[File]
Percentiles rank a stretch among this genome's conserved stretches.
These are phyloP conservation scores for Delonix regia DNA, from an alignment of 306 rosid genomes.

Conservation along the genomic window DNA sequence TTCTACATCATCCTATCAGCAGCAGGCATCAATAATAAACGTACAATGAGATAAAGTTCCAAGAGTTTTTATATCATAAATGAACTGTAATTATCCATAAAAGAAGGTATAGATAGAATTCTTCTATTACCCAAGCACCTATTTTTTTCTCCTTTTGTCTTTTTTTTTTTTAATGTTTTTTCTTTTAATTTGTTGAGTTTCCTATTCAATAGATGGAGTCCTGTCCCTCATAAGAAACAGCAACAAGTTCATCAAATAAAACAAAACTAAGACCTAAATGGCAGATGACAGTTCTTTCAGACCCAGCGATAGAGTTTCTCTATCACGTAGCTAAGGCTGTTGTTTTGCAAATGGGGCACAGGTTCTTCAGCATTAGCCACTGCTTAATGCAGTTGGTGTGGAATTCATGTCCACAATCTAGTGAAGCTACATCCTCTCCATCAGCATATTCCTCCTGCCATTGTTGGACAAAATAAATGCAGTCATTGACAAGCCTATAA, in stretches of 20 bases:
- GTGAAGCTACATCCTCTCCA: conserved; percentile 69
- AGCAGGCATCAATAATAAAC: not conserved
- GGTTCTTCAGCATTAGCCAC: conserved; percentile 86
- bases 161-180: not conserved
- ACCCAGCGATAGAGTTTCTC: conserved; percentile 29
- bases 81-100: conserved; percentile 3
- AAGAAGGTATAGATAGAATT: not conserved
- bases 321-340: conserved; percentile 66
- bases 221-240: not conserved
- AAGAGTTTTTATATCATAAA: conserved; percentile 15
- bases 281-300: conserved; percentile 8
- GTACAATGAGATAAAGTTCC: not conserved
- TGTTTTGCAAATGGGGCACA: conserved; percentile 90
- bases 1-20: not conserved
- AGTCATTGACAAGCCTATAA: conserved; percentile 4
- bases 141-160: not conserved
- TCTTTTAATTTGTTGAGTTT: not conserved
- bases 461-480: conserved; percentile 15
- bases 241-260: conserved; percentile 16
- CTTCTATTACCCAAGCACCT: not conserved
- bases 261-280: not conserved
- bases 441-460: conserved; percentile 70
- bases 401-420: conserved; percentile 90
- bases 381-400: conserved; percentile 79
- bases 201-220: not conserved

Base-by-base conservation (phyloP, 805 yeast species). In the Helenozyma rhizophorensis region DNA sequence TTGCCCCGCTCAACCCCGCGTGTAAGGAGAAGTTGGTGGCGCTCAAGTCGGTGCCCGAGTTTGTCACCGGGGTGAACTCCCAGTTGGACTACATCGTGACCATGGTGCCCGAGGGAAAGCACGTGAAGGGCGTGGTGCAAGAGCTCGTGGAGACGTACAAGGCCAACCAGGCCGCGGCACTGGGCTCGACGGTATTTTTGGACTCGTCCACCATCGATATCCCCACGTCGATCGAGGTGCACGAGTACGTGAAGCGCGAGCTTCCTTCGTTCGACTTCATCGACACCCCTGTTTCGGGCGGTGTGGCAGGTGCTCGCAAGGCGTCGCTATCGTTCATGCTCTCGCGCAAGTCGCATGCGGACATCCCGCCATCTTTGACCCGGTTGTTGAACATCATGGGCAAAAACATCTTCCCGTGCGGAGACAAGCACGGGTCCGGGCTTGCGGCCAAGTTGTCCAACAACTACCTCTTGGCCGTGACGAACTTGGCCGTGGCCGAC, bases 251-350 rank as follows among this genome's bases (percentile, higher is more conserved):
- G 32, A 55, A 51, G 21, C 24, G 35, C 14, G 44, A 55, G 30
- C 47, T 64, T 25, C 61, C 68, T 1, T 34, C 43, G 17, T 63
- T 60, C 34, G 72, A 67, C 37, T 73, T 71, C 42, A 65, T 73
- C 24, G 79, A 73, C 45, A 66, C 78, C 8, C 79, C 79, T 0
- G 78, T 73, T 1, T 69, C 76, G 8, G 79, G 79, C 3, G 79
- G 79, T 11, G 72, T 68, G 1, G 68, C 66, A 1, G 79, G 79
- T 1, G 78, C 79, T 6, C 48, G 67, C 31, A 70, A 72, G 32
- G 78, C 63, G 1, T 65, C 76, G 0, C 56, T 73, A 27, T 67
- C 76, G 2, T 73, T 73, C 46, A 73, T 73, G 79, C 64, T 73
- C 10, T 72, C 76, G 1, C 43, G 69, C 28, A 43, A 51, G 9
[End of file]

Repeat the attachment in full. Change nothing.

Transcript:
Percentiles rank a stretch among this genome's conserved stretches.
These are phyloP conservation scores for Delonix regia DNA, from an alignment of 306 rosid genomes.

Conservation along the genomic window DNA sequence TTCTACATCATCCTATCAGCAGCAGGCATCAATAATAAACGTACAATGAGATAAAGTTCCAAGAGTTTTTATATCATAAATGAACTGTAATTATCCATAAAAGAAGGTATAGATAGAATTCTTCTATTACCCAAGCACCTATTTTTTTCTCCTTTTGTCTTTTTTTTTTTTAATGTTTTTTCTTTTAATTTGTTGAGTTTCCTATTCAATAGATGGAGTCCTGTCCCTCATAAGAAACAGCAACAAGTTCATCAAATAAAACAAAACTAAGACCTAAATGGCAGATGACAGTTCTTTCAGACCCAGCGATAGAGTTTCTCTATCACGTAGCTAAGGCTGTTGTTTTGCAAATGGGGCACAGGTTCTTCAGCATTAGCCACTGCTTAATGCAGTTGGTGTGGAATTCATGTCCACAATCTAGTGAAGCTACATCCTCTCCATCAGCATATTCCTCCTGCCATTGTTGGACAAAATAAATGCAGTCATTGACAAGCCTATAA, in stretches of 20 bases:
- GTGAAGCTACATCCTCTCCA: conserved; percentile 69
- AGCAGGCATCAATAATAAAC: not conserved
- GGTTCTTCAGCATTAGCCAC: conserved; percentile 86
- bases 161-180: not conserved
- ACCCAGCGATAGAGTTTCTC: conserved; percentile 29
- bases 81-100: conserved; percentile 3
- AAGAAGGTATAGATAGAATT: not conserved
- bases 321-340: conserved; percentile 66
- bases 221-240: not conserved
- AAGAGTTTTTATATCATAAA: conserved; percentile 15
- bases 281-300: conserved; percentile 8
- GTACAATGAGATAAAGTTCC: not conserved
- TGTTTTGCAAATGGGGCACA: conserved; percentile 90
- bases 1-20: not conserved
- AGTCATTGACAAGCCTATAA: conserved; percentile 4
- bases 141-160: not conserved
- TCTTTTAATTTGTTGAGTTT: not conserved
- bases 461-480: conserved; percentile 15
- bases 241-260: conserved; percentile 16
- CTTCTATTACCCAAGCACCT: not conserved
- bases 261-280: not conserved
- bases 441-460: conserved; percentile 70
- bases 401-420: conserved; percentile 90
- bases 381-400: conserved; percentile 79
- bases 201-220: not conserved

Base-by-base conservation (phyloP, 805 yeast species). In the Helenozyma rhizophorensis region DNA sequence TTGCCCCGCTCAACCCCGCGTGTAAGGAGAAGTTGGTGGCGCTCAAGTCGGTGCCCGAGTTTGTCACCGGGGTGAACTCCCAGTTGGACTACATCGTGACCATGGTGCCCGAGGGAAAGCACGTGAAGGGCGTGGTGCAAGAGCTCGTGGAGACGTACAAGGCCAACCAGGCCGCGGCACTGGGCTCGACGGTATTTTTGGACTCGTCCACCATCGATATCCCCACGTCGATCGAGGTGCACGAGTACGTGAAGCGCGAGCTTCCTTCGTTCGACTTCATCGACACCCCTGTTTCGGGCGGTGTGGCAGGTGCTCGCAAGGCGTCGCTATCGTTCATGCTCTCGCGCAAGTCGCATGCGGACATCCCGCCATCTTTGACCCGGTTGTTGAACATCATGGGCAAAAACATCTTCCCGTGCGGAGACAAGCACGGGTCCGGGCTTGCGGCCAAGTTGTCCAACAACTACCTCTTGGCCGTGACGAACTTGGCCGTGGCCGAC, bases 251-350 rank as follows among this genome's bases (percentile, higher is more conserved):
- G 32, A 55, A 51, G 21, C 24, G 35, C 14, G 44, A 55, G 30
- C 47, T 64, T 25, C 61, C 68, T 1, T 34, C 43, G 17, T 63
- T 60, C 34, G 72, A 67, C 37, T 73, T 71, C 42, A 65, T 73
- C 24, G 79, A 73, C 45, A 66, C 78, C 8, C 79, C 79, T 0
- G 78, T 73, T 1, T 69, C 76, G 8, G 79, G 79, C 3, G 79
- G 79, T 11, G 72, T 68, G 1, G 68, C 66, A 1, G 79, G 79
- T 1, G 78, C 79, T 6, C 48, G 67, C 31, A 70, A 72, G 32
- G 78, C 63, G 1, T 65, C 76, G 0, C 56, T 73, A 27, T 67
- C 76, G 2, T 73, T 73, C 46, A 73, T 73, G 79, C 64, T 73
- C 10, T 72, C 76, G 1, C 43, G 69, C 28, A 43, A 51, G 9